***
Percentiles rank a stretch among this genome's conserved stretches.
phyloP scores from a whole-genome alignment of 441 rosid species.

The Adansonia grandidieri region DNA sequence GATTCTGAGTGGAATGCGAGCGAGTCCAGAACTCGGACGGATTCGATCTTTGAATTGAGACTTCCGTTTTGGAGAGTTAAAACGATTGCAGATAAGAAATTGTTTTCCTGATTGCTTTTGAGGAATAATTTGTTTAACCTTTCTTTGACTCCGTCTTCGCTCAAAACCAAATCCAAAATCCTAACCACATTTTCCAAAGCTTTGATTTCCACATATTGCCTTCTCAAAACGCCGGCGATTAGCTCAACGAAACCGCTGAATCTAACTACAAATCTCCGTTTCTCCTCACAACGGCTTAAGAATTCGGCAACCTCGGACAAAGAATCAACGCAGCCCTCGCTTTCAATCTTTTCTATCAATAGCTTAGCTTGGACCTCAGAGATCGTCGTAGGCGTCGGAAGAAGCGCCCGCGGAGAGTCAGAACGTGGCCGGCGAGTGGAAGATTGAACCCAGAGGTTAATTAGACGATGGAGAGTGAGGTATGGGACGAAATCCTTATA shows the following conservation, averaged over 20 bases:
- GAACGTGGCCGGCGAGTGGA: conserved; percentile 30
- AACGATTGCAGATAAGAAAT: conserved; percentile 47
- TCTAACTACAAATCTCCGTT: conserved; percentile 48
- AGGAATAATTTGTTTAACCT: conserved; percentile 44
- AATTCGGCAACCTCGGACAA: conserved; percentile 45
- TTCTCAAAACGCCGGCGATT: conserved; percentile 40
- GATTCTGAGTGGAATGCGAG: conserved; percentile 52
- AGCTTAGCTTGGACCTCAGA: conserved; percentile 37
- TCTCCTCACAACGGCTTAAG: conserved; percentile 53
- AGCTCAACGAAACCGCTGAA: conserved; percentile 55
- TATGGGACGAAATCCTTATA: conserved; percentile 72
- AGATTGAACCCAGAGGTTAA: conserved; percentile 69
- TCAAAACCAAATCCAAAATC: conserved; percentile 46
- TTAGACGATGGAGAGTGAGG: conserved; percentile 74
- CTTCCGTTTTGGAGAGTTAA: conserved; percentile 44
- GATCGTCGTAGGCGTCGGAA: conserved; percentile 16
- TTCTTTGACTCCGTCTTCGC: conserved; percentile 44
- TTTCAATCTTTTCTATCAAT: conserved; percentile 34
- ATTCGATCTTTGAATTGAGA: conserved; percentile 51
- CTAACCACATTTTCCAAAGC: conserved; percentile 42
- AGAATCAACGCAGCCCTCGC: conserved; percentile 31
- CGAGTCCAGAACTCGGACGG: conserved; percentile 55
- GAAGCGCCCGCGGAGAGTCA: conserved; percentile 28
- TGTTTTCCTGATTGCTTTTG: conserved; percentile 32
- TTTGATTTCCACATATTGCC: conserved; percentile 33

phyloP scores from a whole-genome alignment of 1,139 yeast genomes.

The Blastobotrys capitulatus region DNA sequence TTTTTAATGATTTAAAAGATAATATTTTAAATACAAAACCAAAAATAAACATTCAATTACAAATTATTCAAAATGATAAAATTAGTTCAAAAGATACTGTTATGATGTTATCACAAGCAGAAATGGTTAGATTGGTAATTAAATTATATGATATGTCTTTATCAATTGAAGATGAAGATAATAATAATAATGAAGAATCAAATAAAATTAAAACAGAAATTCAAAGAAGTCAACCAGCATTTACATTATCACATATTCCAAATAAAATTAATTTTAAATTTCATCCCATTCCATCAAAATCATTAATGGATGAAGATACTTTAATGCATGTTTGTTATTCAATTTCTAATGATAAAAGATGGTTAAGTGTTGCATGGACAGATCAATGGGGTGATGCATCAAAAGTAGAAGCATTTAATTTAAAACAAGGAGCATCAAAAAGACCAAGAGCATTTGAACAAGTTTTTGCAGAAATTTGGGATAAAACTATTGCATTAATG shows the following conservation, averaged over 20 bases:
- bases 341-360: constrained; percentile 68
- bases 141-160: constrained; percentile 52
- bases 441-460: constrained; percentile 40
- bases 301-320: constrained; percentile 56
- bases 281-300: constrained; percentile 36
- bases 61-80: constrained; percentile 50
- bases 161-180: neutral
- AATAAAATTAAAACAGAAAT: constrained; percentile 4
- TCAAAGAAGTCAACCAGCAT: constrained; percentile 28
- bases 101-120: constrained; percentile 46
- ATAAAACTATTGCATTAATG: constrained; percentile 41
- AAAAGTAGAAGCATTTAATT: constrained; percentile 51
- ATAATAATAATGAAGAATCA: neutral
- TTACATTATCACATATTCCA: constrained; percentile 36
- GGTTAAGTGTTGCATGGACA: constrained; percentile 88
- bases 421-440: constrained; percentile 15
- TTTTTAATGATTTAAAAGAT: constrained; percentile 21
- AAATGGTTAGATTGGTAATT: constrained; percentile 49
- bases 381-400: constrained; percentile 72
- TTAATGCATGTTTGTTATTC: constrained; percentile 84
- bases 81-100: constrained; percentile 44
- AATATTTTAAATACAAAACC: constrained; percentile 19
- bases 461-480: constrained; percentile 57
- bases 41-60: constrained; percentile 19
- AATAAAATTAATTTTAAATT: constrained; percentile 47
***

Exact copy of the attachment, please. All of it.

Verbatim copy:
Percentiles rank a stretch among this genome's conserved stretches.
phyloP scores from a whole-genome alignment of 441 rosid species.

The Adansonia grandidieri region DNA sequence GATTCTGAGTGGAATGCGAGCGAGTCCAGAACTCGGACGGATTCGATCTTTGAATTGAGACTTCCGTTTTGGAGAGTTAAAACGATTGCAGATAAGAAATTGTTTTCCTGATTGCTTTTGAGGAATAATTTGTTTAACCTTTCTTTGACTCCGTCTTCGCTCAAAACCAAATCCAAAATCCTAACCACATTTTCCAAAGCTTTGATTTCCACATATTGCCTTCTCAAAACGCCGGCGATTAGCTCAACGAAACCGCTGAATCTAACTACAAATCTCCGTTTCTCCTCACAACGGCTTAAGAATTCGGCAACCTCGGACAAAGAATCAACGCAGCCCTCGCTTTCAATCTTTTCTATCAATAGCTTAGCTTGGACCTCAGAGATCGTCGTAGGCGTCGGAAGAAGCGCCCGCGGAGAGTCAGAACGTGGCCGGCGAGTGGAAGATTGAACCCAGAGGTTAATTAGACGATGGAGAGTGAGGTATGGGACGAAATCCTTATA shows the following conservation, averaged over 20 bases:
- GAACGTGGCCGGCGAGTGGA: conserved; percentile 30
- AACGATTGCAGATAAGAAAT: conserved; percentile 47
- TCTAACTACAAATCTCCGTT: conserved; percentile 48
- AGGAATAATTTGTTTAACCT: conserved; percentile 44
- AATTCGGCAACCTCGGACAA: conserved; percentile 45
- TTCTCAAAACGCCGGCGATT: conserved; percentile 40
- GATTCTGAGTGGAATGCGAG: conserved; percentile 52
- AGCTTAGCTTGGACCTCAGA: conserved; percentile 37
- TCTCCTCACAACGGCTTAAG: conserved; percentile 53
- AGCTCAACGAAACCGCTGAA: conserved; percentile 55
- TATGGGACGAAATCCTTATA: conserved; percentile 72
- AGATTGAACCCAGAGGTTAA: conserved; percentile 69
- TCAAAACCAAATCCAAAATC: conserved; percentile 46
- TTAGACGATGGAGAGTGAGG: conserved; percentile 74
- CTTCCGTTTTGGAGAGTTAA: conserved; percentile 44
- GATCGTCGTAGGCGTCGGAA: conserved; percentile 16
- TTCTTTGACTCCGTCTTCGC: conserved; percentile 44
- TTTCAATCTTTTCTATCAAT: conserved; percentile 34
- ATTCGATCTTTGAATTGAGA: conserved; percentile 51
- CTAACCACATTTTCCAAAGC: conserved; percentile 42
- AGAATCAACGCAGCCCTCGC: conserved; percentile 31
- CGAGTCCAGAACTCGGACGG: conserved; percentile 55
- GAAGCGCCCGCGGAGAGTCA: conserved; percentile 28
- TGTTTTCCTGATTGCTTTTG: conserved; percentile 32
- TTTGATTTCCACATATTGCC: conserved; percentile 33

phyloP scores from a whole-genome alignment of 1,139 yeast genomes.

The Blastobotrys capitulatus region DNA sequence TTTTTAATGATTTAAAAGATAATATTTTAAATACAAAACCAAAAATAAACATTCAATTACAAATTATTCAAAATGATAAAATTAGTTCAAAAGATACTGTTATGATGTTATCACAAGCAGAAATGGTTAGATTGGTAATTAAATTATATGATATGTCTTTATCAATTGAAGATGAAGATAATAATAATAATGAAGAATCAAATAAAATTAAAACAGAAATTCAAAGAAGTCAACCAGCATTTACATTATCACATATTCCAAATAAAATTAATTTTAAATTTCATCCCATTCCATCAAAATCATTAATGGATGAAGATACTTTAATGCATGTTTGTTATTCAATTTCTAATGATAAAAGATGGTTAAGTGTTGCATGGACAGATCAATGGGGTGATGCATCAAAAGTAGAAGCATTTAATTTAAAACAAGGAGCATCAAAAAGACCAAGAGCATTTGAACAAGTTTTTGCAGAAATTTGGGATAAAACTATTGCATTAATG shows the following conservation, averaged over 20 bases:
- bases 341-360: constrained; percentile 68
- bases 141-160: constrained; percentile 52
- bases 441-460: constrained; percentile 40
- bases 301-320: constrained; percentile 56
- bases 281-300: constrained; percentile 36
- bases 61-80: constrained; percentile 50
- bases 161-180: neutral
- AATAAAATTAAAACAGAAAT: constrained; percentile 4
- TCAAAGAAGTCAACCAGCAT: constrained; percentile 28
- bases 101-120: constrained; percentile 46
- ATAAAACTATTGCATTAATG: constrained; percentile 41
- AAAAGTAGAAGCATTTAATT: constrained; percentile 51
- ATAATAATAATGAAGAATCA: neutral
- TTACATTATCACATATTCCA: constrained; percentile 36
- GGTTAAGTGTTGCATGGACA: constrained; percentile 88
- bases 421-440: constrained; percentile 15
- TTTTTAATGATTTAAAAGAT: constrained; percentile 21
- AAATGGTTAGATTGGTAATT: constrained; percentile 49
- bases 381-400: constrained; percentile 72
- TTAATGCATGTTTGTTATTC: constrained; percentile 84
- bases 81-100: constrained; percentile 44
- AATATTTTAAATACAAAACC: constrained; percentile 19
- bases 461-480: constrained; percentile 57
- bases 41-60: constrained; percentile 19
- AATAAAATTAATTTTAAATT: constrained; percentile 47